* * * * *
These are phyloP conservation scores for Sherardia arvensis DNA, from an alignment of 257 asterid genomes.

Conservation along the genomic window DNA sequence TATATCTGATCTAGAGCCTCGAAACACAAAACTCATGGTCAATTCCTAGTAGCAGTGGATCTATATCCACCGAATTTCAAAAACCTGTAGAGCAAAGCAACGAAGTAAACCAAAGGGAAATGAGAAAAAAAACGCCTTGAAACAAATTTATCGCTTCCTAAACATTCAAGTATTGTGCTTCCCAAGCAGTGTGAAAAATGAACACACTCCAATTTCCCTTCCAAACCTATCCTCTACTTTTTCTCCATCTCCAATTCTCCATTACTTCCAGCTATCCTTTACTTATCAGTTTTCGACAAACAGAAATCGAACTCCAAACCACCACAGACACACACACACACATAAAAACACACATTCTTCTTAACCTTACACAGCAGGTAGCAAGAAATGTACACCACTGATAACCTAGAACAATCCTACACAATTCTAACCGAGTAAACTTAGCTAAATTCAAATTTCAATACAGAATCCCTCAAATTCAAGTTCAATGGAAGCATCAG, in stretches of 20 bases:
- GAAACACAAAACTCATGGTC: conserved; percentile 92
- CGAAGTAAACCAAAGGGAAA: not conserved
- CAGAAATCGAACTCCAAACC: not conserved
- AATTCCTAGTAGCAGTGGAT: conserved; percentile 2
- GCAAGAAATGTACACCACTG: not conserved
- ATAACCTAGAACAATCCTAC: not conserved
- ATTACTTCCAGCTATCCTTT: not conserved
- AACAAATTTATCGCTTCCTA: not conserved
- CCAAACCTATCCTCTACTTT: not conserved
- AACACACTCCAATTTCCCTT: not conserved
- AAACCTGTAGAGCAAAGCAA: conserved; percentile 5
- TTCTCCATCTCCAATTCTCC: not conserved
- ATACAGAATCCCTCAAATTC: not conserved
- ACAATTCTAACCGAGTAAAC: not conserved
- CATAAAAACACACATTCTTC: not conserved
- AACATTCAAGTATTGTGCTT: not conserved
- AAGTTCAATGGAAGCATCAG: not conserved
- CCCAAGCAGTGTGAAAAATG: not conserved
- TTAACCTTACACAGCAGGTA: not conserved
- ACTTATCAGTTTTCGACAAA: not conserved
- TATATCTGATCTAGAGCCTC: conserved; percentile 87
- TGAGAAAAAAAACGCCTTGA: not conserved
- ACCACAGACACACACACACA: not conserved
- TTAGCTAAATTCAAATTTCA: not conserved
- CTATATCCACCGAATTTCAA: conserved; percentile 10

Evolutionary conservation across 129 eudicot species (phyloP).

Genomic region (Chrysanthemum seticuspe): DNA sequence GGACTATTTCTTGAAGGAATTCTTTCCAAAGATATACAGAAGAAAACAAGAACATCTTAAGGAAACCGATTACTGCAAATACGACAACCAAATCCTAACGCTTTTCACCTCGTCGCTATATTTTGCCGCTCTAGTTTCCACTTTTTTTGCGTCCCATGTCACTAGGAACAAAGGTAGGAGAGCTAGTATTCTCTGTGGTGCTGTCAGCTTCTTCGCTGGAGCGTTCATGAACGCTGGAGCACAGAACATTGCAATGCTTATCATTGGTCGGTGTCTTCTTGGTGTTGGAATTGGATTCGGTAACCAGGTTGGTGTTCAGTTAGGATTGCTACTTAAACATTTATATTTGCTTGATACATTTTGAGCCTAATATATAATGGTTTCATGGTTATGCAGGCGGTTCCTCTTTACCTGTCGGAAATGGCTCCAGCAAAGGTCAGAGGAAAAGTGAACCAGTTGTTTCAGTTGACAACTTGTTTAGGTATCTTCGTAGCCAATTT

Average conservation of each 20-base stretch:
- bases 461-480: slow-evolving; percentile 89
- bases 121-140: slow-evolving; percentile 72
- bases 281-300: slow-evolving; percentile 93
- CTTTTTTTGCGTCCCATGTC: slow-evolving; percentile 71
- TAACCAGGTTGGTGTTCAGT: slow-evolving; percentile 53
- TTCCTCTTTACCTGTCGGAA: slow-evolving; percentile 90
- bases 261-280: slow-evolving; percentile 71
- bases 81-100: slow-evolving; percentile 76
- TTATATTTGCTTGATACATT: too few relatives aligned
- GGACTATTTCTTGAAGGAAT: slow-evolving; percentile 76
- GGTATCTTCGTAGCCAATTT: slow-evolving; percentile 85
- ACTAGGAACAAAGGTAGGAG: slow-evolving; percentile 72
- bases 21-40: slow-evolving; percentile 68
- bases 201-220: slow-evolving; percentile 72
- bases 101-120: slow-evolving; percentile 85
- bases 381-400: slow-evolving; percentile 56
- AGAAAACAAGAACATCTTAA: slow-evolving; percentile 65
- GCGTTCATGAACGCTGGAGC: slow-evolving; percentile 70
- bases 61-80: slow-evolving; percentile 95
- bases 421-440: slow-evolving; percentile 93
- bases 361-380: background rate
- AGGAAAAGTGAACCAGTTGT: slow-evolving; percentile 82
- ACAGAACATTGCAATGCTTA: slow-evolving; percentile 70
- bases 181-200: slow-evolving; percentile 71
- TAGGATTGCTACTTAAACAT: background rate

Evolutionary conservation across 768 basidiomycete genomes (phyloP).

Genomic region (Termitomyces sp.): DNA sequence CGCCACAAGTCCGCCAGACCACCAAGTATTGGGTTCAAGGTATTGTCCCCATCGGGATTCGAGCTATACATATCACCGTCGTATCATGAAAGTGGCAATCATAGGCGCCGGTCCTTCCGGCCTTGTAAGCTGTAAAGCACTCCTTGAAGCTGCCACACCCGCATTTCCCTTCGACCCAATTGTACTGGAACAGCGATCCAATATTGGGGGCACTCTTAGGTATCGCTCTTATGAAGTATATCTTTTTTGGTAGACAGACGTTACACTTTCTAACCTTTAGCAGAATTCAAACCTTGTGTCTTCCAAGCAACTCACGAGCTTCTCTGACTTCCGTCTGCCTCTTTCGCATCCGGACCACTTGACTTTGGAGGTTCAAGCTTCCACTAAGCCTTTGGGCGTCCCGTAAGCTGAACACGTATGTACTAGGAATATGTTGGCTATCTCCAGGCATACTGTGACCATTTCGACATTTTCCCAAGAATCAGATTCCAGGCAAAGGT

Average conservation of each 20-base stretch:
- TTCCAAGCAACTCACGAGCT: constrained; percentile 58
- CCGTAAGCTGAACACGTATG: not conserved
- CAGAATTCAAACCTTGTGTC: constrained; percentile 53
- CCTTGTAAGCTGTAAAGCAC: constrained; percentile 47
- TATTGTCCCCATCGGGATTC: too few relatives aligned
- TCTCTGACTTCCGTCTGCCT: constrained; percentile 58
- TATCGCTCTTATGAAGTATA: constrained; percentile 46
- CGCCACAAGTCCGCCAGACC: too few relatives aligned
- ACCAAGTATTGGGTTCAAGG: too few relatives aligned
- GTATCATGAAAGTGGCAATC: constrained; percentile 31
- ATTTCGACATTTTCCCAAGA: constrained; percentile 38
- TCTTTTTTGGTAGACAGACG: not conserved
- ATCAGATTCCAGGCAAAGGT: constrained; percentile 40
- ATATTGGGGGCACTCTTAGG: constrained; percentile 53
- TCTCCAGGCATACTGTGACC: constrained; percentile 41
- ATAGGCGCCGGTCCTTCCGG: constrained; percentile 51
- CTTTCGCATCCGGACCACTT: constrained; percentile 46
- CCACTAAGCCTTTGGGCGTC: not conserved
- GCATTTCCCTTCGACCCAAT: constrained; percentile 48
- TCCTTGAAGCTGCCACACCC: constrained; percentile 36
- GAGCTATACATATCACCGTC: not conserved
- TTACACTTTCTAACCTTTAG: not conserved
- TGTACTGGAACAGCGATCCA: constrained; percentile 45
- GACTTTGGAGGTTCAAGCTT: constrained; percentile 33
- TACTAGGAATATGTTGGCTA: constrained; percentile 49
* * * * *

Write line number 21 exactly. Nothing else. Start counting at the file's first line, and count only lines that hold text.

- TTAACCTTACACAGCAGGTA: not conserved